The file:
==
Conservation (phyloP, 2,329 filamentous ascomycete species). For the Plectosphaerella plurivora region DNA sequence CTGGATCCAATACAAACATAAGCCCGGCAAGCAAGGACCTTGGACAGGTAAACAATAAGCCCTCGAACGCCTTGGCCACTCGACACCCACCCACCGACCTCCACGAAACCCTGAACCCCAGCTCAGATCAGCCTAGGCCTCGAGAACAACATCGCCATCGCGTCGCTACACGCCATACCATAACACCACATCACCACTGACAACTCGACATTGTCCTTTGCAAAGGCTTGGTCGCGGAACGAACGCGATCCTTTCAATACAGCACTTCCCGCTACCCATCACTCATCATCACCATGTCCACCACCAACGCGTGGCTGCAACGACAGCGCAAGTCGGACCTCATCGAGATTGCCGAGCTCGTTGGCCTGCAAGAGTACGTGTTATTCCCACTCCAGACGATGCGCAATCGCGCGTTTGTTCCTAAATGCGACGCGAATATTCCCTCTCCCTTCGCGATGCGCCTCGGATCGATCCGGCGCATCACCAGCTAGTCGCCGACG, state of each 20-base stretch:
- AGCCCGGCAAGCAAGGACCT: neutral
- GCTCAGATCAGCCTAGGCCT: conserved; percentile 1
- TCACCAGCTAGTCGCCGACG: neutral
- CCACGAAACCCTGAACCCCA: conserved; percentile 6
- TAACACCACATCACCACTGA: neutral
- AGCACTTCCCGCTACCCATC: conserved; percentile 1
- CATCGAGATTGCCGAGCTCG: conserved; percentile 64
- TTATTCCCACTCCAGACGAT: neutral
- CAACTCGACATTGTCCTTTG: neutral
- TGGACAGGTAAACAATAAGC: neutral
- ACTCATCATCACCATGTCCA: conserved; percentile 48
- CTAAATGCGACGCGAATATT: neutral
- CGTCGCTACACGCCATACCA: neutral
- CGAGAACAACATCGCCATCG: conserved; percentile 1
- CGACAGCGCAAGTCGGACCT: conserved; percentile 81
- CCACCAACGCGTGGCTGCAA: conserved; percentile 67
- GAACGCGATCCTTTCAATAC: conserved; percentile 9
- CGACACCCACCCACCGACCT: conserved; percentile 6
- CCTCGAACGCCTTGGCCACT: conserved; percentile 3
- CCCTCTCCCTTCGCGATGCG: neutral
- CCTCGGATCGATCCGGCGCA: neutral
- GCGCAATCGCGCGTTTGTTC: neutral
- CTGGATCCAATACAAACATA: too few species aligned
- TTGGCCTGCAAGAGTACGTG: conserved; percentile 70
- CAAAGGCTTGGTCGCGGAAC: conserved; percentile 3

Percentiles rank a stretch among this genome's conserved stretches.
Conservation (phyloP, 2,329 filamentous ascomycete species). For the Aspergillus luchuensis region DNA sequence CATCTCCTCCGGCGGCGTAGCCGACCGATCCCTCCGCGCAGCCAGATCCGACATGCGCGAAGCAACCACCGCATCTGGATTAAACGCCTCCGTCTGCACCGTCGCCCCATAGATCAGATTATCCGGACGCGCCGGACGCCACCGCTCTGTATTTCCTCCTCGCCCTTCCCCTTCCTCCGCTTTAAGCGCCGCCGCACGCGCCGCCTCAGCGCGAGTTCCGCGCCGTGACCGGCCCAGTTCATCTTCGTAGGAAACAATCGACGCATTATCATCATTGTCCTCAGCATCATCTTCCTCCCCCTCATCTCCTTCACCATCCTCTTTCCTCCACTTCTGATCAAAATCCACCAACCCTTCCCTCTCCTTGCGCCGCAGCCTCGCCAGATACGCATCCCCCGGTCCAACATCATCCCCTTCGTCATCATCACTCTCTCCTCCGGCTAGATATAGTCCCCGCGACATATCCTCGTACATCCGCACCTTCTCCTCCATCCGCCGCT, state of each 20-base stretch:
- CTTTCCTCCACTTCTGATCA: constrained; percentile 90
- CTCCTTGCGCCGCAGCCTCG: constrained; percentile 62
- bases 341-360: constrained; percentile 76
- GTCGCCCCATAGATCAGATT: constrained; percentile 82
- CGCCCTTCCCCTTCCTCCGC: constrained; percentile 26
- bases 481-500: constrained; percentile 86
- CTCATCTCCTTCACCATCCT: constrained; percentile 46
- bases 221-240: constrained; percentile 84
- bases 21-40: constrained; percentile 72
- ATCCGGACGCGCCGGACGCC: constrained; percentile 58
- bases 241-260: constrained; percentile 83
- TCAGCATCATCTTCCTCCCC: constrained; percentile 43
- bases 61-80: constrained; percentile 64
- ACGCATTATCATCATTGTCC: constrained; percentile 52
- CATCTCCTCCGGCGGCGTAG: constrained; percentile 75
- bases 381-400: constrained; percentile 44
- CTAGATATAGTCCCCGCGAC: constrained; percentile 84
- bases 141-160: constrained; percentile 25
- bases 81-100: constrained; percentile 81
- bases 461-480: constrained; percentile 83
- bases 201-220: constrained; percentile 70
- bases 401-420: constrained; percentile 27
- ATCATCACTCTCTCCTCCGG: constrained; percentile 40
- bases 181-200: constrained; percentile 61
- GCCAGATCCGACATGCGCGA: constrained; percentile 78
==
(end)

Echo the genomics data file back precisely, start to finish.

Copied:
Conservation (phyloP, 2,329 filamentous ascomycete species). For the Plectosphaerella plurivora region DNA sequence CTGGATCCAATACAAACATAAGCCCGGCAAGCAAGGACCTTGGACAGGTAAACAATAAGCCCTCGAACGCCTTGGCCACTCGACACCCACCCACCGACCTCCACGAAACCCTGAACCCCAGCTCAGATCAGCCTAGGCCTCGAGAACAACATCGCCATCGCGTCGCTACACGCCATACCATAACACCACATCACCACTGACAACTCGACATTGTCCTTTGCAAAGGCTTGGTCGCGGAACGAACGCGATCCTTTCAATACAGCACTTCCCGCTACCCATCACTCATCATCACCATGTCCACCACCAACGCGTGGCTGCAACGACAGCGCAAGTCGGACCTCATCGAGATTGCCGAGCTCGTTGGCCTGCAAGAGTACGTGTTATTCCCACTCCAGACGATGCGCAATCGCGCGTTTGTTCCTAAATGCGACGCGAATATTCCCTCTCCCTTCGCGATGCGCCTCGGATCGATCCGGCGCATCACCAGCTAGTCGCCGACG, state of each 20-base stretch:
- AGCCCGGCAAGCAAGGACCT: neutral
- GCTCAGATCAGCCTAGGCCT: conserved; percentile 1
- TCACCAGCTAGTCGCCGACG: neutral
- CCACGAAACCCTGAACCCCA: conserved; percentile 6
- TAACACCACATCACCACTGA: neutral
- AGCACTTCCCGCTACCCATC: conserved; percentile 1
- CATCGAGATTGCCGAGCTCG: conserved; percentile 64
- TTATTCCCACTCCAGACGAT: neutral
- CAACTCGACATTGTCCTTTG: neutral
- TGGACAGGTAAACAATAAGC: neutral
- ACTCATCATCACCATGTCCA: conserved; percentile 48
- CTAAATGCGACGCGAATATT: neutral
- CGTCGCTACACGCCATACCA: neutral
- CGAGAACAACATCGCCATCG: conserved; percentile 1
- CGACAGCGCAAGTCGGACCT: conserved; percentile 81
- CCACCAACGCGTGGCTGCAA: conserved; percentile 67
- GAACGCGATCCTTTCAATAC: conserved; percentile 9
- CGACACCCACCCACCGACCT: conserved; percentile 6
- CCTCGAACGCCTTGGCCACT: conserved; percentile 3
- CCCTCTCCCTTCGCGATGCG: neutral
- CCTCGGATCGATCCGGCGCA: neutral
- GCGCAATCGCGCGTTTGTTC: neutral
- CTGGATCCAATACAAACATA: too few species aligned
- TTGGCCTGCAAGAGTACGTG: conserved; percentile 70
- CAAAGGCTTGGTCGCGGAAC: conserved; percentile 3

Percentiles rank a stretch among this genome's conserved stretches.
Conservation (phyloP, 2,329 filamentous ascomycete species). For the Aspergillus luchuensis region DNA sequence CATCTCCTCCGGCGGCGTAGCCGACCGATCCCTCCGCGCAGCCAGATCCGACATGCGCGAAGCAACCACCGCATCTGGATTAAACGCCTCCGTCTGCACCGTCGCCCCATAGATCAGATTATCCGGACGCGCCGGACGCCACCGCTCTGTATTTCCTCCTCGCCCTTCCCCTTCCTCCGCTTTAAGCGCCGCCGCACGCGCCGCCTCAGCGCGAGTTCCGCGCCGTGACCGGCCCAGTTCATCTTCGTAGGAAACAATCGACGCATTATCATCATTGTCCTCAGCATCATCTTCCTCCCCCTCATCTCCTTCACCATCCTCTTTCCTCCACTTCTGATCAAAATCCACCAACCCTTCCCTCTCCTTGCGCCGCAGCCTCGCCAGATACGCATCCCCCGGTCCAACATCATCCCCTTCGTCATCATCACTCTCTCCTCCGGCTAGATATAGTCCCCGCGACATATCCTCGTACATCCGCACCTTCTCCTCCATCCGCCGCT, state of each 20-base stretch:
- CTTTCCTCCACTTCTGATCA: constrained; percentile 90
- CTCCTTGCGCCGCAGCCTCG: constrained; percentile 62
- bases 341-360: constrained; percentile 76
- GTCGCCCCATAGATCAGATT: constrained; percentile 82
- CGCCCTTCCCCTTCCTCCGC: constrained; percentile 26
- bases 481-500: constrained; percentile 86
- CTCATCTCCTTCACCATCCT: constrained; percentile 46
- bases 221-240: constrained; percentile 84
- bases 21-40: constrained; percentile 72
- ATCCGGACGCGCCGGACGCC: constrained; percentile 58
- bases 241-260: constrained; percentile 83
- TCAGCATCATCTTCCTCCCC: constrained; percentile 43
- bases 61-80: constrained; percentile 64
- ACGCATTATCATCATTGTCC: constrained; percentile 52
- CATCTCCTCCGGCGGCGTAG: constrained; percentile 75
- bases 381-400: constrained; percentile 44
- CTAGATATAGTCCCCGCGAC: constrained; percentile 84
- bases 141-160: constrained; percentile 25
- bases 81-100: constrained; percentile 81
- bases 461-480: constrained; percentile 83
- bases 201-220: constrained; percentile 70
- bases 401-420: constrained; percentile 27
- ATCATCACTCTCTCCTCCGG: constrained; percentile 40
- bases 181-200: constrained; percentile 61
- GCCAGATCCGACATGCGCGA: constrained; percentile 78